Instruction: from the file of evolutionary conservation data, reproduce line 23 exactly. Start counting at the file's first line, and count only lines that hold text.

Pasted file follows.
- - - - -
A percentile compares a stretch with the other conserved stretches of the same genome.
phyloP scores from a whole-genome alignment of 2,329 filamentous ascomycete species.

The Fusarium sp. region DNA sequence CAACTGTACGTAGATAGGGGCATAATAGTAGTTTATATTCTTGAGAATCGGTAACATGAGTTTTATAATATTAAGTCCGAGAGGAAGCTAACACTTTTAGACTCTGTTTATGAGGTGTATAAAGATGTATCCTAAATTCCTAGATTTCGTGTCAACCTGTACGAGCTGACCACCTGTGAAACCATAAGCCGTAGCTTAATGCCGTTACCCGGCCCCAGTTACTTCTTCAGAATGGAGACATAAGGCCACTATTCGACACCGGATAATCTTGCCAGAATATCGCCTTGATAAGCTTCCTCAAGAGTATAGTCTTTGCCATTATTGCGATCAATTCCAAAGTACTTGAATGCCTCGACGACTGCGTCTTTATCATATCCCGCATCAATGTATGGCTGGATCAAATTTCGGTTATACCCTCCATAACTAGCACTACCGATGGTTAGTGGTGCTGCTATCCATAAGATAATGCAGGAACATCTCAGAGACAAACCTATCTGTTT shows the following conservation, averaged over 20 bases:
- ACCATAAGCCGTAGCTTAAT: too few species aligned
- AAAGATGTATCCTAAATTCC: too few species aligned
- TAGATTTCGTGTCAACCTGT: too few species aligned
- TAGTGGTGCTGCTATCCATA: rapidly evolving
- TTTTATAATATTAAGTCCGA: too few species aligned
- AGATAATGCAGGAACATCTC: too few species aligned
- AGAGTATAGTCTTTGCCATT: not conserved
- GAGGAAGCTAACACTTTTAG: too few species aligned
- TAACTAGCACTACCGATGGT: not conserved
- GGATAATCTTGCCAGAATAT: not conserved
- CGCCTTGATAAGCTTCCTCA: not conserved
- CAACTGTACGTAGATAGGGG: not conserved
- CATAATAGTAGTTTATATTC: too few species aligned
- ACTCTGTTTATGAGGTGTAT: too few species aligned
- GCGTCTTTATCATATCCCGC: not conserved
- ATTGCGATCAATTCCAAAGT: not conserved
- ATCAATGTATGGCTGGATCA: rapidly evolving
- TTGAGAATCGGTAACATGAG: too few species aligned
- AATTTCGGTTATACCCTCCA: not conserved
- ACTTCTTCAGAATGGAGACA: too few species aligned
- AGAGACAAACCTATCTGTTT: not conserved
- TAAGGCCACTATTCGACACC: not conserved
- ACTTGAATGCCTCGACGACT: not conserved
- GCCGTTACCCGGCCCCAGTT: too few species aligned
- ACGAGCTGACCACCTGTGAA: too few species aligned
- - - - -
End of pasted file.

- ACTTCTTCAGAATGGAGACA: too few species aligned